Among industries sapped by low consumer spending, there's one that's been especially hard-hit, beset by both falling revenue and ongoing customer dissatisfaction: the airlines.
American Airlines and even budget staple
are seeing more empty seats, as fewer vacationers and business travelers travel by air.
The news has been just as bad for aviation manufacturers.
first-quarter earnings fell 50% after sales of commercial and defense aircraft slowed. According to the General Aviation Manufacturers Association, shipments of small planes in the first quarter fell 41% from a year earlier. The group estimates the industry has shed 15,000 jobs in the past year.
If everything seems stacked against your industry, you have two options: hunker down and wait for a miracle or face the crisis. Instead of downplaying your poor prospects, acknowledge them and then change the subject to something more positive.
Consider the way private-plane manufacturers have defended themselves against public attacks on their products. After corporate jets became much-mocked bit players in the carmaker bailout saga, the market for such high-ticket vehicles dropped off. As stockholder and employee resentment brews, fewer companies can justify such perks for their top execs.
The General Aviation Manufacturers Association, a trade group for small aviation companies, quickly reframed the debate. The group's chief executive, Pete Bunce, pointed out that the "aviation industry leads the world in innovation and remains one of the few American industries with a positive balance of trade."
Suddenly, private planes became less about out-of-touch, overpaid CEOs and more about creative, profitable entrepreneurship. We may scoff when the head of a bank bordering on bankruptcy requests a Gulfstream jet, but isn't it good for the American economy if foreign business leaders demand them, too?
A consortium of aviation-related groups recently came together to defend their industry's impact on the environment. They released a joint statement highlighting their commitment to fuel conservation and energy efficiency. They also cited data from the Environmental Protection Agency that showed that airplanes are responsible for only 3% of the greenhouse gases produced in the United States.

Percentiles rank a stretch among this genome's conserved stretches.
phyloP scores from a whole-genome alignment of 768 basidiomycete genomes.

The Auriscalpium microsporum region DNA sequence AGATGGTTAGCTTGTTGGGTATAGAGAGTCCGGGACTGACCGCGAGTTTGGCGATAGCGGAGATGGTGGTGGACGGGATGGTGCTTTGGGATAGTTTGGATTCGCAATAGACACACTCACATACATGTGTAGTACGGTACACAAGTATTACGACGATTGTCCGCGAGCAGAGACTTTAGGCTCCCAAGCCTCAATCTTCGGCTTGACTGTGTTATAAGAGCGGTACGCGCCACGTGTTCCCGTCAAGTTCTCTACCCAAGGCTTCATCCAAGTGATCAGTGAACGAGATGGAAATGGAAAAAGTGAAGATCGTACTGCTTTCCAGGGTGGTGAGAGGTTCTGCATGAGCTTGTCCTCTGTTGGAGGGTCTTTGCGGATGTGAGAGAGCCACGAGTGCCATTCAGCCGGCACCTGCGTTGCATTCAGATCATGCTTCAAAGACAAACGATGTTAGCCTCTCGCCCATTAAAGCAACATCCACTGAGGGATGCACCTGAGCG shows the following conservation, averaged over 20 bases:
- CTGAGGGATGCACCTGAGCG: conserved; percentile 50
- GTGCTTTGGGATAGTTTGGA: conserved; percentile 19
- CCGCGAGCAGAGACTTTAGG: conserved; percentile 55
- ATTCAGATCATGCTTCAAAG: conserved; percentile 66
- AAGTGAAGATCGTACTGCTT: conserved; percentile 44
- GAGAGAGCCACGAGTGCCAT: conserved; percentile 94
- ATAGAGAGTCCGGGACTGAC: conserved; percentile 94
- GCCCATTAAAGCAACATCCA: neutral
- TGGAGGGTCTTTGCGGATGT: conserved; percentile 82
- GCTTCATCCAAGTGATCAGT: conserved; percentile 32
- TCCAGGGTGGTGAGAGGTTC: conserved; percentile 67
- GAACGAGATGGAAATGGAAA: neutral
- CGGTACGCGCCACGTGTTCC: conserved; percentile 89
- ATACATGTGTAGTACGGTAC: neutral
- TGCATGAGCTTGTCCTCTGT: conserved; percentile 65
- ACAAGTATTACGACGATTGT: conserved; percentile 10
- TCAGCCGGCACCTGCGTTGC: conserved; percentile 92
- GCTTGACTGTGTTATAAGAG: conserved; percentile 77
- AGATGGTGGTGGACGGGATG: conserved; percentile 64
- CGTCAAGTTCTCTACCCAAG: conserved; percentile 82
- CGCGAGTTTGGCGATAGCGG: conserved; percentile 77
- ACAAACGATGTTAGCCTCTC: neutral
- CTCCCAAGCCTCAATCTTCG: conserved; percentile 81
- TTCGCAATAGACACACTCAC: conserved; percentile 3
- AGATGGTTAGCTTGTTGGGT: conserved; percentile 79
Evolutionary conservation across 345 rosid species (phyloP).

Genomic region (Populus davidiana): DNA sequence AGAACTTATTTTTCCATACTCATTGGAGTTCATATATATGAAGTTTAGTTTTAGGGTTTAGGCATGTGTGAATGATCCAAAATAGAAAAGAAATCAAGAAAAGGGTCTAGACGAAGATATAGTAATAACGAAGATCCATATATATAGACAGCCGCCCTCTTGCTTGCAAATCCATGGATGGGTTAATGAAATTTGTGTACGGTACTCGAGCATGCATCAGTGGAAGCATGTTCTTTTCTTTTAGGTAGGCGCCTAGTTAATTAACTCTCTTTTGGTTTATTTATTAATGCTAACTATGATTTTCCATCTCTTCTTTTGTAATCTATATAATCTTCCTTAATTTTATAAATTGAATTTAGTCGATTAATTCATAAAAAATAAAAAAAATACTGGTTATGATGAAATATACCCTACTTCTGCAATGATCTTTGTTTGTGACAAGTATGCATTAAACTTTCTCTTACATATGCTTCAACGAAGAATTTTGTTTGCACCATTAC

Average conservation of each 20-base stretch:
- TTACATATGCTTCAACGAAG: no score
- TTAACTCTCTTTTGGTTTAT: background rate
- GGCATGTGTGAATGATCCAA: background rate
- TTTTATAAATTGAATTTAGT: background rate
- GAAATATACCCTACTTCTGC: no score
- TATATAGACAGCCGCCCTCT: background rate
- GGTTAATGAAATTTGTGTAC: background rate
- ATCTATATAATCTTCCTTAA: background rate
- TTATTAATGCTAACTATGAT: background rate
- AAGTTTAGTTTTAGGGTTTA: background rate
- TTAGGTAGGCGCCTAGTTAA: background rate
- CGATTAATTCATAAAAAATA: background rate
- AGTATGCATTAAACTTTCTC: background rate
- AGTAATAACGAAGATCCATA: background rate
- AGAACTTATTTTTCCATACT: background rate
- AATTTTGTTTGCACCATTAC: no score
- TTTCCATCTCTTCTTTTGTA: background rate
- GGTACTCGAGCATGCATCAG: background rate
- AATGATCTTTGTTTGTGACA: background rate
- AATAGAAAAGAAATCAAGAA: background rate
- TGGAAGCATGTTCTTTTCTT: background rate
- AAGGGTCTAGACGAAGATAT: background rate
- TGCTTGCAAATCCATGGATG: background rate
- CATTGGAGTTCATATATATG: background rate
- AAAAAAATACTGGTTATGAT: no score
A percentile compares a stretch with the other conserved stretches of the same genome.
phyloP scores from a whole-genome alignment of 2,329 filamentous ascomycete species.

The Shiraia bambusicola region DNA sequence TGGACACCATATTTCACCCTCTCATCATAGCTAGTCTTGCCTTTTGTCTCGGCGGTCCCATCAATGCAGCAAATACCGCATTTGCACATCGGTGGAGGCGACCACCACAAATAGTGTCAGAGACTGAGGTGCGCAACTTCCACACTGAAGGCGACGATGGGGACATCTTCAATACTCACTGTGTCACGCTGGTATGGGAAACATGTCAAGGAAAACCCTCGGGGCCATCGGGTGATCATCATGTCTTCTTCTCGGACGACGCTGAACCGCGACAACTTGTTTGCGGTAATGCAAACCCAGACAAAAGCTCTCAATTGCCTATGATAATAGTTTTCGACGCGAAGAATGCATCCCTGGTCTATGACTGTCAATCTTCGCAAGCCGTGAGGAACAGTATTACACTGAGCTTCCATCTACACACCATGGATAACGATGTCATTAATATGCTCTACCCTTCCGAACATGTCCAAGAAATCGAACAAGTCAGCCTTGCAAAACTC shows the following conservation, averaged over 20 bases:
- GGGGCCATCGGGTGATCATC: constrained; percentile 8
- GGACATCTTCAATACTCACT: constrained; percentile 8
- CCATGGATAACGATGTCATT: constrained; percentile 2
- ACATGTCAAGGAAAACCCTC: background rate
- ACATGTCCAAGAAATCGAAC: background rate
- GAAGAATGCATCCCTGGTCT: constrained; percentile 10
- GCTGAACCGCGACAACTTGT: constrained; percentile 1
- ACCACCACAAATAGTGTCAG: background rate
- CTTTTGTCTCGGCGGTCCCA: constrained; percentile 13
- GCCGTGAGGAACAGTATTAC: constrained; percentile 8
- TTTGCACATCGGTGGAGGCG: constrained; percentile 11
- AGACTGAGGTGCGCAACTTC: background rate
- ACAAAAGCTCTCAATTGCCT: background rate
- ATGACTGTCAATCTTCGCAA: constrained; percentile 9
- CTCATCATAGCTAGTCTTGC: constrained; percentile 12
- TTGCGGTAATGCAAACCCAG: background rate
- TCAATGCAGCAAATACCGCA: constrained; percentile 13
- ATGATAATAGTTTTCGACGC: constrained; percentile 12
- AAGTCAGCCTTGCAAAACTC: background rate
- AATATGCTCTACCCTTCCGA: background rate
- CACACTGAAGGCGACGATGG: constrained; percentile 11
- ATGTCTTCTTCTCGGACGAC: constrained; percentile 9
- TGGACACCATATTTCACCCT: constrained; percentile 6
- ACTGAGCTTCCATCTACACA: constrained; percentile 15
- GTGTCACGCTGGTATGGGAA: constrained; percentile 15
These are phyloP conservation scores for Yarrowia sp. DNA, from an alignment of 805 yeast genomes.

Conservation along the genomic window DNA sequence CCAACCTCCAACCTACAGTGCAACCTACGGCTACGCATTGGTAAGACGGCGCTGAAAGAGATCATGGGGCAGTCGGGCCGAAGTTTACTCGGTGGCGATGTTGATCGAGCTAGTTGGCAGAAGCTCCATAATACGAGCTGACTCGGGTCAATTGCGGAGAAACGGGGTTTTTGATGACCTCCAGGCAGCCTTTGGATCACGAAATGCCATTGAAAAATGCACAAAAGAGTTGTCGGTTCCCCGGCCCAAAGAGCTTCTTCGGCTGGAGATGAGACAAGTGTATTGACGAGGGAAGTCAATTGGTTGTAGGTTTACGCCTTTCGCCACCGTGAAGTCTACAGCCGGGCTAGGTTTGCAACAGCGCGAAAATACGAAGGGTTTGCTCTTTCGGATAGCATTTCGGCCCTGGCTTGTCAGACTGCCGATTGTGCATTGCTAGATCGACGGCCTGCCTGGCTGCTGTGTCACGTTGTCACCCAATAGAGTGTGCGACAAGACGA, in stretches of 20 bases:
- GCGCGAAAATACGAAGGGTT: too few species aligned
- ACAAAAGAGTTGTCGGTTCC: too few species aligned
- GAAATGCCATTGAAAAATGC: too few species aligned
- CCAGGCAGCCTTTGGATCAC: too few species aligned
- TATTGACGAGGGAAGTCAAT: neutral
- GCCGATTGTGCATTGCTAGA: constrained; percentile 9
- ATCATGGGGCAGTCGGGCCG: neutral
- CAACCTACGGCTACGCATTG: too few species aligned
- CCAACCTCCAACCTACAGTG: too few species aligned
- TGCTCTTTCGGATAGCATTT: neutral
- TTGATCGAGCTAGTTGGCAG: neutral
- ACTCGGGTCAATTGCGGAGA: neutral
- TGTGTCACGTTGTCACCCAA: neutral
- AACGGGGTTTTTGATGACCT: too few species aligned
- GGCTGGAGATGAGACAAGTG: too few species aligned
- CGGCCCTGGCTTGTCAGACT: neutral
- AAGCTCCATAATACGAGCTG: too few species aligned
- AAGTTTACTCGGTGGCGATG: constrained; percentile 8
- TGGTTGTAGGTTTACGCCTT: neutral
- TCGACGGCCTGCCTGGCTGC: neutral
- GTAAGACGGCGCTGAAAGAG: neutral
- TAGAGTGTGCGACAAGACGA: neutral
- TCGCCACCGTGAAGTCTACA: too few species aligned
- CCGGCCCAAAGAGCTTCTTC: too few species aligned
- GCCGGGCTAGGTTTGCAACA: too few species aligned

Sure, such declarations may be mo more than savvy PR, but they help redefine what an industry or company stands for. That's why United started promoting its environmental initiatives on its Web site. The company helps customers calculate the amount of energy they use when they fly and connects them to Sustainable Travel International, which sells carbon offsets.
And while complaints about delayed planes and checked-bag fees continue to tarnish the major airlines, some have tried to boost customer service.
may be budget carriers, but they were the second and third highest-rated airlines in this year's Airline Quality Rating report (after
, parent of Hawaiian Airlines). AirTran's percentage of lost or mishandled bags is the lowest in the industry. JetBlue recently announced that customers who lose their jobs are eligible for refunds on tickets.
None of these moves can guarantee future profits, but they're good examples of how companies are fighting negative public perception. If you can't defend your company, who will?
Elizabeth Blackwell is a freelance writer based in Chicago. She is the author of Frommer's Chicago guidebook, and writes for the Wall Street Journal, Chicago, and other national magazines.